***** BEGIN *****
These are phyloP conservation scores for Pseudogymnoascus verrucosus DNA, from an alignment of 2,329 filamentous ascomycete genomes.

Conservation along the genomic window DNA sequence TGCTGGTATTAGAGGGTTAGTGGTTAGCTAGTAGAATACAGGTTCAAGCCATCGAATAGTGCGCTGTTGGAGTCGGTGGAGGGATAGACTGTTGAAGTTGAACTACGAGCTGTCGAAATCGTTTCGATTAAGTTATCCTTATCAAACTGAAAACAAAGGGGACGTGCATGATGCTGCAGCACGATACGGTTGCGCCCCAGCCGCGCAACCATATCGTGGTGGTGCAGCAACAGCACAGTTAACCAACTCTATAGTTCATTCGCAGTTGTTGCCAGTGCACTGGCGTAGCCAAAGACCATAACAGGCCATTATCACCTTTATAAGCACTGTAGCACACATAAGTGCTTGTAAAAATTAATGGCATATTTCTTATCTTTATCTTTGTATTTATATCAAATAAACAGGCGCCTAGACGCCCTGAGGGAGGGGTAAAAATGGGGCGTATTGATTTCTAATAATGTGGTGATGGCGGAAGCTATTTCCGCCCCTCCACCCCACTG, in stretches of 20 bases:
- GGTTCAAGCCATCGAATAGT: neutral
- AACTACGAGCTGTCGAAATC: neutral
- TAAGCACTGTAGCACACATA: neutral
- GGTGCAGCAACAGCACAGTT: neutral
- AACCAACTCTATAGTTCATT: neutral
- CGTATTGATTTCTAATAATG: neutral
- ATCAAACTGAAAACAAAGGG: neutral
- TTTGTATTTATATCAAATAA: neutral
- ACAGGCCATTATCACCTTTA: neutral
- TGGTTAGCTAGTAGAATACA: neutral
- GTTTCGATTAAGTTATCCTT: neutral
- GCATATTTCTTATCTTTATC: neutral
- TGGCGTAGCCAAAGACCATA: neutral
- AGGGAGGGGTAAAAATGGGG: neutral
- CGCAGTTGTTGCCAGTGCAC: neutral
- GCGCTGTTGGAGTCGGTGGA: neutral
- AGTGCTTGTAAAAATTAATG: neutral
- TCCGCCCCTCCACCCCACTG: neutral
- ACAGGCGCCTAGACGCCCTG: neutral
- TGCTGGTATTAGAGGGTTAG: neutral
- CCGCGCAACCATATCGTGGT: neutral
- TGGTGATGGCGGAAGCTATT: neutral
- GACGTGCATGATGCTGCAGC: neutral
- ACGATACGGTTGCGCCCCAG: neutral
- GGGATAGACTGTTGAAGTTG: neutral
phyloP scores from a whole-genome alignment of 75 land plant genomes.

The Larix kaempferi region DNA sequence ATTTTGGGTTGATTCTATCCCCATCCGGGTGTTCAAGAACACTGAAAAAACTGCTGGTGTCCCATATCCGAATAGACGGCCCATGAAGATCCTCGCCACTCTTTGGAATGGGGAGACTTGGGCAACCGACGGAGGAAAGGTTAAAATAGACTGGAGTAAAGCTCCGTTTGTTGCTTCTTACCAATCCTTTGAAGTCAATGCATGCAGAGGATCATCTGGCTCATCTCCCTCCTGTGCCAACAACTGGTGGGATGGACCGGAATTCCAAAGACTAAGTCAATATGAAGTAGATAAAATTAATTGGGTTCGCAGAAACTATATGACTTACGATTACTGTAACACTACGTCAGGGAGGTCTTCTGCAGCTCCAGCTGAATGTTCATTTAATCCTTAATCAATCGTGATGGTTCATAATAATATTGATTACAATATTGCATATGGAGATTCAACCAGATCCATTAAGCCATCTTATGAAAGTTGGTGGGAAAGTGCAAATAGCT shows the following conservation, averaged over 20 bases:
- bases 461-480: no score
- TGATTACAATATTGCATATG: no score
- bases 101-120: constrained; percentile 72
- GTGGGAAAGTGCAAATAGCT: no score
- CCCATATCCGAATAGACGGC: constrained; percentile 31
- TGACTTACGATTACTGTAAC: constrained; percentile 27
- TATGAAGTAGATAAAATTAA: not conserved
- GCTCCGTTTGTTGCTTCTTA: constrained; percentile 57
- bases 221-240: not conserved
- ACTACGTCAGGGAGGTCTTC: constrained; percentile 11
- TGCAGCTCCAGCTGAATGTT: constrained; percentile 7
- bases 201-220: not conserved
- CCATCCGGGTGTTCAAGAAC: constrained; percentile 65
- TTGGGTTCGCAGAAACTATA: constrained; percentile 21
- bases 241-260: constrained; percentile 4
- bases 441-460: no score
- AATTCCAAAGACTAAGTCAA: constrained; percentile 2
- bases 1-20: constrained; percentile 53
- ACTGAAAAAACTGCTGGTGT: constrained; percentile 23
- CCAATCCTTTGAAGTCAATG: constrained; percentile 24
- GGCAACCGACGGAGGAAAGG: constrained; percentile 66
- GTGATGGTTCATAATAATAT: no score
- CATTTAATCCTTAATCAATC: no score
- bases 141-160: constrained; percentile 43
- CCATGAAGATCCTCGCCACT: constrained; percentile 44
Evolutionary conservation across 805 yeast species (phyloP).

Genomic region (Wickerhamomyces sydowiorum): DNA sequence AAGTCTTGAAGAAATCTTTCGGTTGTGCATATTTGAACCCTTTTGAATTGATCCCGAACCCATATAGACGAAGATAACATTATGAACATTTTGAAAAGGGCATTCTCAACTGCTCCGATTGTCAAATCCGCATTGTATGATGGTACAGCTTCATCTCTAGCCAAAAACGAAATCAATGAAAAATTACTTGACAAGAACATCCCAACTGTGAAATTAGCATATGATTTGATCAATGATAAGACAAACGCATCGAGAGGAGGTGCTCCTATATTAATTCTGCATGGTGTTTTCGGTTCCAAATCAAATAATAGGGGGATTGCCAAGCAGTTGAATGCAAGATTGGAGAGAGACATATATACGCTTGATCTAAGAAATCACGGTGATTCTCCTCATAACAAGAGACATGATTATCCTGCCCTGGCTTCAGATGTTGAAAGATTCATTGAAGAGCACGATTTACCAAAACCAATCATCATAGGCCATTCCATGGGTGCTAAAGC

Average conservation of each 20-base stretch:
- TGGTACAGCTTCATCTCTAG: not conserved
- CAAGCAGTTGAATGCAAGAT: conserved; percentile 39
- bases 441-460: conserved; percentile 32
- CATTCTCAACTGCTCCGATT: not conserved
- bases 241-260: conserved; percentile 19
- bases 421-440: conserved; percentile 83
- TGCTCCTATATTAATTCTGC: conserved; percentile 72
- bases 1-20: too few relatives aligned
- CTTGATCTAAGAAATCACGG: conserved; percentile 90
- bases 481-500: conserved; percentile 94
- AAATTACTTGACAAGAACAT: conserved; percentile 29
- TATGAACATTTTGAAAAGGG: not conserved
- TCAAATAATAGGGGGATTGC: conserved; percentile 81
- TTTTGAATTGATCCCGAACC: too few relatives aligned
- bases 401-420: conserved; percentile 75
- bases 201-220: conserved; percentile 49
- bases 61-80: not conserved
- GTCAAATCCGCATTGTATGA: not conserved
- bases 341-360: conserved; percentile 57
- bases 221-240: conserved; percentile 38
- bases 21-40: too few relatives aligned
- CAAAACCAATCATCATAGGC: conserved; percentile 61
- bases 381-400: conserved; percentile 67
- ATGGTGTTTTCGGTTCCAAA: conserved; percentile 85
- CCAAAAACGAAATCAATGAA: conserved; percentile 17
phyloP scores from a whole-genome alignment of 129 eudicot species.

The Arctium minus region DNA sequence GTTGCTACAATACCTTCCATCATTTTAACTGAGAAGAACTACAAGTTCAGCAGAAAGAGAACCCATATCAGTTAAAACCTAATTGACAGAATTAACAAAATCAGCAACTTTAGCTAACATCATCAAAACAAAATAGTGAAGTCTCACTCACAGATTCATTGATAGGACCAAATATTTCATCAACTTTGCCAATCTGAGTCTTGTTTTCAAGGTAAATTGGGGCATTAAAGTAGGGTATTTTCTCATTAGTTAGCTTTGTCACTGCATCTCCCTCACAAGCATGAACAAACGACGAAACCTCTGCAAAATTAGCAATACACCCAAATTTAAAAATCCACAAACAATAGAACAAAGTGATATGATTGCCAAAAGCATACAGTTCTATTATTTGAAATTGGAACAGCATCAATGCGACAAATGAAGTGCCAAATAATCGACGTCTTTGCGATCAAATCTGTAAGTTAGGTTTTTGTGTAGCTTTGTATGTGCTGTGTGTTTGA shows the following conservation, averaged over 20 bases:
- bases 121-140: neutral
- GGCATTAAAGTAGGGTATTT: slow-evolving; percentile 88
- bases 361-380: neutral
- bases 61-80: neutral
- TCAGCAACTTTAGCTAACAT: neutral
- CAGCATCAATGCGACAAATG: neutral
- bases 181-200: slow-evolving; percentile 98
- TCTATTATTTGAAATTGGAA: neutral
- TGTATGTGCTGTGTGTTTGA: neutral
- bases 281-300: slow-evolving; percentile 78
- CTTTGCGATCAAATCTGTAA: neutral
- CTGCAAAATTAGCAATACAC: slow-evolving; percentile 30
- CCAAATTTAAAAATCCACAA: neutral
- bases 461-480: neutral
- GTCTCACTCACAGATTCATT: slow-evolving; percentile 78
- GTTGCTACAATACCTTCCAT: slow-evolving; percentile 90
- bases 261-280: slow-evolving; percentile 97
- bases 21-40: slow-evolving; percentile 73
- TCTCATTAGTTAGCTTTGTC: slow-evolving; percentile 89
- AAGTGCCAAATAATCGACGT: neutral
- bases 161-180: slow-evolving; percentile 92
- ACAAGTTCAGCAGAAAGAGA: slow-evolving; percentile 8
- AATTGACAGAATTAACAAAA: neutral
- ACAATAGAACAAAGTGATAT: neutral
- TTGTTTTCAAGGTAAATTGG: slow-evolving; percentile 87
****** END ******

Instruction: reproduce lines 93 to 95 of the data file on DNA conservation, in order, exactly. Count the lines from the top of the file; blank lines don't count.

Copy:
- TGTATGTGCTGTGTGTTTGA: neutral
- bases 281-300: slow-evolving; percentile 78
- CTTTGCGATCAAATCTGTAA: neutral